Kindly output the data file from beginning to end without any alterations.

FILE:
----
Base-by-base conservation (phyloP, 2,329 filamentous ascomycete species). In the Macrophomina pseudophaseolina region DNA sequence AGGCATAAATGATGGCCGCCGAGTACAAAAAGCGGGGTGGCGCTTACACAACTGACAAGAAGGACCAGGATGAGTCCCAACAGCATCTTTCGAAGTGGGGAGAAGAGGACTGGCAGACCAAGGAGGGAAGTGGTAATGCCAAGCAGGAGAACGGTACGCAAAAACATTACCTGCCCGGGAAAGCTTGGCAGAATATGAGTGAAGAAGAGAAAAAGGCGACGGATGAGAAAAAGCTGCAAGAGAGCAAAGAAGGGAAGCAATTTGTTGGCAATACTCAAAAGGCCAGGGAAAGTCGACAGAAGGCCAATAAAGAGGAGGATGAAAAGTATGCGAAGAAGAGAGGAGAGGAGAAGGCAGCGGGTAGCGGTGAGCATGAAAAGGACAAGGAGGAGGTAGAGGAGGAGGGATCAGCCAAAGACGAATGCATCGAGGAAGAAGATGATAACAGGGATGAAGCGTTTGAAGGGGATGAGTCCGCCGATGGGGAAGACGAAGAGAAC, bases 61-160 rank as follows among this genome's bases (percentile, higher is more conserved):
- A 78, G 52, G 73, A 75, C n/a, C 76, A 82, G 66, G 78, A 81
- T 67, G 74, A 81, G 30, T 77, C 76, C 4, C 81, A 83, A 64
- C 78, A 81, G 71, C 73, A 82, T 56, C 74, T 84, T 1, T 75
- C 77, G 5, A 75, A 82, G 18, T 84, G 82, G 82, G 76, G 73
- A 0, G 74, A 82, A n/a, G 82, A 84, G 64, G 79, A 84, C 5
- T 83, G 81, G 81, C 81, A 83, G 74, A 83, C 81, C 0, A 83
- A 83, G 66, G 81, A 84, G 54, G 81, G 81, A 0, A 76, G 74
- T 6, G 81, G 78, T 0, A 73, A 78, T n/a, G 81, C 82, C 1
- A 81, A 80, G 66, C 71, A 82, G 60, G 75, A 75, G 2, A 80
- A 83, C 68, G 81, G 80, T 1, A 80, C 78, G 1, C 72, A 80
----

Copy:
Base-by-base conservation (phyloP, 2,329 filamentous ascomycete species). In the Macrophomina pseudophaseolina region DNA sequence AGGCATAAATGATGGCCGCCGAGTACAAAAAGCGGGGTGGCGCTTACACAACTGACAAGAAGGACCAGGATGAGTCCCAACAGCATCTTTCGAAGTGGGGAGAAGAGGACTGGCAGACCAAGGAGGGAAGTGGTAATGCCAAGCAGGAGAACGGTACGCAAAAACATTACCTGCCCGGGAAAGCTTGGCAGAATATGAGTGAAGAAGAGAAAAAGGCGACGGATGAGAAAAAGCTGCAAGAGAGCAAAGAAGGGAAGCAATTTGTTGGCAATACTCAAAAGGCCAGGGAAAGTCGACAGAAGGCCAATAAAGAGGAGGATGAAAAGTATGCGAAGAAGAGAGGAGAGGAGAAGGCAGCGGGTAGCGGTGAGCATGAAAAGGACAAGGAGGAGGTAGAGGAGGAGGGATCAGCCAAAGACGAATGCATCGAGGAAGAAGATGATAACAGGGATGAAGCGTTTGAAGGGGATGAGTCCGCCGATGGGGAAGACGAAGAGAAC, bases 61-160 rank as follows among this genome's bases (percentile, higher is more conserved):
- A 78, G 52, G 73, A 75, C n/a, C 76, A 82, G 66, G 78, A 81
- T 67, G 74, A 81, G 30, T 77, C 76, C 4, C 81, A 83, A 64
- C 78, A 81, G 71, C 73, A 82, T 56, C 74, T 84, T 1, T 75
- C 77, G 5, A 75, A 82, G 18, T 84, G 82, G 82, G 76, G 73
- A 0, G 74, A 82, A n/a, G 82, A 84, G 64, G 79, A 84, C 5
- T 83, G 81, G 81, C 81, A 83, G 74, A 83, C 81, C 0, A 83
- A 83, G 66, G 81, A 84, G 54, G 81, G 81, A 0, A 76, G 74
- T 6, G 81, G 78, T 0, A 73, A 78, T n/a, G 81, C 82, C 1
- A 81, A 80, G 66, C 71, A 82, G 60, G 75, A 75, G 2, A 80
- A 83, C 68, G 81, G 80, T 1, A 80, C 78, G 1, C 72, A 80